Carnival time is one of the most interesting times of the year in New Orleans. But, carnival is also celebrated in other countries. This Continuum presents Renaissance music of Italian carnivals and particularly the Florentine Carnival. Songs and dances with a particular Italian sound abound in this program. Recordings used are: A Florentine Carnival (London Pro Musica) - IMP PCD 825, and Italian Renaissance Carnival Songs (Josquin Ensemble Wien) - Christophorus CD 74538.

This Continuum presents early music from three diverse sources. They are Birds, Wind, and Masque. You must listen to find out the relationship of these three interesting subjects. Performances are by three ensembles of great note. You’ll be surprised to find out the reason for the titles of these selections. The CDs used are: Birds on Fire (Fretwork) Vanguard Classics - Harmonia Mundi - HMU 97478, Western Wind (Alfred Deller et al) Vanguard Classics - OVC 8111, and The Masque of Oberon (Musicians of the Globe) - Philips PH 446 217-2.

Any young medieval man would have been entranced to get a Sideways Seductive Smile from a young lady. This is even true of modern times. On this Continuum you’ll hear medieval music written about this. Performing will be three of early music’s noted ensembles.

The Multitude of Ladies on this Continuum have songs written about them, for them and by them. As might be expected the subject matter is always love in one form or another. This music is representative of the major compositions of the medieval period. And, it is performed by four outstanding early music ensembles.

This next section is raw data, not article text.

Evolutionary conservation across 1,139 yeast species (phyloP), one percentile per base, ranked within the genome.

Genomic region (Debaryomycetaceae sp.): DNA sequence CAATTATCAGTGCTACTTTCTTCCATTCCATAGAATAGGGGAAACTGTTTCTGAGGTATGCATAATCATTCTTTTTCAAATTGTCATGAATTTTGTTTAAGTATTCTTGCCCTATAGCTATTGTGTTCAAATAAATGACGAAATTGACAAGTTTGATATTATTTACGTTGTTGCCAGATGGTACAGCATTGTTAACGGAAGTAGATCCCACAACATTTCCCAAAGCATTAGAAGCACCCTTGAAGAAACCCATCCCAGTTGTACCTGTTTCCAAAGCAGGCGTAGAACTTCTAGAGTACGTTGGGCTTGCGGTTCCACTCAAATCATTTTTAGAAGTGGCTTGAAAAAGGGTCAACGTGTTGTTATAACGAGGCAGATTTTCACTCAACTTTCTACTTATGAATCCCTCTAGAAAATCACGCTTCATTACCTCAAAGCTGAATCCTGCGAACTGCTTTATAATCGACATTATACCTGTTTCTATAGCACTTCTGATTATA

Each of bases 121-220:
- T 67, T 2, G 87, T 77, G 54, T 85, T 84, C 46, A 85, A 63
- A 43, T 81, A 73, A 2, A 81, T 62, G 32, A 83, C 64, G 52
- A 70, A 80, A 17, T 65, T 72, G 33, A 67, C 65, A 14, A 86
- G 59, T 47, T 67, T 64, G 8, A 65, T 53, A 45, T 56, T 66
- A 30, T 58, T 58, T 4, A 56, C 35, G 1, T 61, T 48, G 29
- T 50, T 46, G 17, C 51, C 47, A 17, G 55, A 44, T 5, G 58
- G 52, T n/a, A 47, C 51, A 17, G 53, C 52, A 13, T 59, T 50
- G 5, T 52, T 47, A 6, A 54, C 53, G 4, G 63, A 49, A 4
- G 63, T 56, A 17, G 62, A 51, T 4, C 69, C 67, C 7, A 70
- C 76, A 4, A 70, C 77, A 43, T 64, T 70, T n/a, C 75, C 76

What did Mozart’s music sound like to him when it was performed during his life time? This Continuum program attempts to answer the question. A few contemporary performers have researched what Mozart may have heard. This program presents performances by some of these contemporaries.

This special up-beat and foot-stomping program is devoted to Italian dances of the 14th century and includes a wide selection of estampies, saltarellos and a number of other dances of this period. Performing are members of the ensemble Chominiciamento di Gioia. The name means The Dawn of Joy. And, joyful are all of these dances. Recordings used are: Istampitte - Italian Medieval Dances (Chominiciamento di Gioia) - Tactus TC 300001, and Terpsichore (Ulsamer-Collegium) - Archiv DG 415294.

On this Continuum you'll hear excerpts from the Feast of Fools, a post-European Christmas event dating from the Middle Ages. Occurring between Christmas and Epiphany, this celebration was marked by much license and buffoonery. The clergy and the laity traded places for a day and interesting things happened, particularly in The Mass of the Ass. You'll hear it from these CDs: The Feast of Fools (The New London Consort) L’Oiseaus-Lyre 433 194-2, and La Fete de L'Ane (Clemencic Consort) Harmonia Mundi HMT 7901036.

Pages